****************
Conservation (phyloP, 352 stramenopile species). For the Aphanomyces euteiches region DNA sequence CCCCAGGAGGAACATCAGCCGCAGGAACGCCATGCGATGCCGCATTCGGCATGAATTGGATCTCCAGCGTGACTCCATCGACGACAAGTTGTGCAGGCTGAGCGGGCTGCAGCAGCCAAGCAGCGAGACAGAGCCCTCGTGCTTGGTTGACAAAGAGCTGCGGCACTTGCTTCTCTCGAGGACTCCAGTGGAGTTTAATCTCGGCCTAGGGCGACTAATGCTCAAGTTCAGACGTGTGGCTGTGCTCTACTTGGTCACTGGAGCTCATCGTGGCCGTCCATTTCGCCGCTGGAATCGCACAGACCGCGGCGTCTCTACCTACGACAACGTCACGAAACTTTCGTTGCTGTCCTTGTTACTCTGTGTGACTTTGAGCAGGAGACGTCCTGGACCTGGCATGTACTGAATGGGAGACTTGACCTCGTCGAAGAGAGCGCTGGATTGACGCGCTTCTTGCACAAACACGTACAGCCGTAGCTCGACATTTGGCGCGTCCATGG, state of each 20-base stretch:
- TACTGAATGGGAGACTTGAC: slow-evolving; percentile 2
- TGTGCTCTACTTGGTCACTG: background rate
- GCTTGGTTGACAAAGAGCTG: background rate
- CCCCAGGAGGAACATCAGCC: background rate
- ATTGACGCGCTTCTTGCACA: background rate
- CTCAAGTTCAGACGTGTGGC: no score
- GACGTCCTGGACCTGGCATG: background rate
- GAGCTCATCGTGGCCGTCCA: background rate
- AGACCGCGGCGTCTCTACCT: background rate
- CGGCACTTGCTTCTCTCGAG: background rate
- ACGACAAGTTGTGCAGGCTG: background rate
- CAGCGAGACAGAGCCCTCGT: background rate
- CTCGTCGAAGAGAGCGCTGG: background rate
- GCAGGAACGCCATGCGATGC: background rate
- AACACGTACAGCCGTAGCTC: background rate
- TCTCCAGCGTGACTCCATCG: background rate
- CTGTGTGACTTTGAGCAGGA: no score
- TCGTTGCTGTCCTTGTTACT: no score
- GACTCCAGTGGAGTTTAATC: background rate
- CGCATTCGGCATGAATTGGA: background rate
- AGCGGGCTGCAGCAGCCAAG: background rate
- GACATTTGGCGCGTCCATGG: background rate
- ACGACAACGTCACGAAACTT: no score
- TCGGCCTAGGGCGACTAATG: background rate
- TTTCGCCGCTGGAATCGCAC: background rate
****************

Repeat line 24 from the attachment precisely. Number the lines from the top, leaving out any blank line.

- ACGACAACGTCACGAAACTT: no score